School district celebrates higher test scores

The Kansas City Public Schools tripled the district’s performance standard and it is just getting started, officials said today.

Superintendent Steve Green called the scores on the state’s rating system the start of “a renaissance for the Kansas City Public Schools.”

The 2013 score of 60 percent is far above the 19.6 percent it scored for the period from 2010 to 2012. It is also above the 50 percent needed for provisional accreditation and takes the district farther toward full accreditation than ever before.

The increase came because of year of careful planning and hard work after the disappointment of last year’s scores, Green said.

“We went into full court press mode,” he said. “Now we go into full court press two.”

Whether the district will get provisional accreditation is far from certain. The State School Board determines that and it has said that it will usually wait for three years of data before making such changes.

But Green said the scores improved some last year and dramatically this year.
“That suggests a trend of improvement, the kind of trend of improvement the state wants to see,” he said.

Getting the provisional status is critical because it would prevent the district from being subject to a new transfer law next spring – a law that Green said threatens its existence.

The transfer law allows families in unaccredited districts to enroll in accredited districts and the unaccredited district must pay for it.

The law is already being used in St. Louis, after the Missouri Supreme Court ruled it constitutional in a case there. A similar case involving Kansas City is still pending in court.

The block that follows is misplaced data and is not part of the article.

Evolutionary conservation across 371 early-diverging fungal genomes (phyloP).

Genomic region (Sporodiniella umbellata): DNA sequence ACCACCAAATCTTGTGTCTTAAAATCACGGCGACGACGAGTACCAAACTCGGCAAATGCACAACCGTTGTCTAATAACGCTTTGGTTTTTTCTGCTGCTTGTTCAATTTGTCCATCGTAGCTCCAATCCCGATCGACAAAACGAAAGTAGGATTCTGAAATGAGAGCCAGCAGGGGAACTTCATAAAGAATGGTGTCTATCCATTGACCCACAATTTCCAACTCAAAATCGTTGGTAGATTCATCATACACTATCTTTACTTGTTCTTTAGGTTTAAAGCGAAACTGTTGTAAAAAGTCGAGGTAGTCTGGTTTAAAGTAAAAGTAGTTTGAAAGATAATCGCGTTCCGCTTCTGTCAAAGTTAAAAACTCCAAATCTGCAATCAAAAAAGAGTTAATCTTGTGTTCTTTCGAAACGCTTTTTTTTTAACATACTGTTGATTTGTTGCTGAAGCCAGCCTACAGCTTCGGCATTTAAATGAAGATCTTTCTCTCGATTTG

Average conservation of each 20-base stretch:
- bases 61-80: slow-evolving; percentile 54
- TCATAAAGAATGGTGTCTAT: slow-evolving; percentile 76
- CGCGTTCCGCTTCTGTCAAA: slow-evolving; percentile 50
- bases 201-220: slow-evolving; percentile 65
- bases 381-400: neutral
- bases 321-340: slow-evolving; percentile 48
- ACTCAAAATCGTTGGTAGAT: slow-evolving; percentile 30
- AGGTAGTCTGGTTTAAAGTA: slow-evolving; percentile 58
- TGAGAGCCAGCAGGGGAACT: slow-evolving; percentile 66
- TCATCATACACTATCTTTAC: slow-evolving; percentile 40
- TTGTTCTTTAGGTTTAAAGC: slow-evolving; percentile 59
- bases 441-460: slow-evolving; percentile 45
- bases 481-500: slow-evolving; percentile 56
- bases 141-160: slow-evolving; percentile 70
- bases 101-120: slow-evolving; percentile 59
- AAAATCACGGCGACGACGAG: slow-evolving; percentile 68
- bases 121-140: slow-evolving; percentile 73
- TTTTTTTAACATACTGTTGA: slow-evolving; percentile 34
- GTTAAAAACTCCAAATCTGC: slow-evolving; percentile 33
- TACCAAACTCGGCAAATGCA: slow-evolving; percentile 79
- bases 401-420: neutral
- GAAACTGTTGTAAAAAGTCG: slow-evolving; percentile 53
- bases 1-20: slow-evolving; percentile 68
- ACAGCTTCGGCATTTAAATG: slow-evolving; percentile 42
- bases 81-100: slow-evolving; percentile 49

Green said the district will move forward to improve in areas of weakness, like reading skills, and press toward the goal of full accreditation and graduating all students, all with knowledge that makes them college ready.

The days of the district’s “roller coaster” of decades of struggling to get provisional accreditation, losing it and getting it back, are over, he said.

Strong measuring tools are in place, he said, guided by the top thing on the agenda, which is student achievement.

He also said the eyes and concerns of the city have been on the district in the last year, and he is right.

Mayor Sly James issued a statement today saying the test scores give “our community reasons to be both optimistic and reflective….Education touches every facet of this city.”

James added: “…cities are increasingly becoming the focal point of innovation and problem-solving. Therefore, it makes complete sense to explore a city-based approach to addressing our educational challenges.”

Last year, many spoke of the state taking over the district, but the new scores seem to deflect that.


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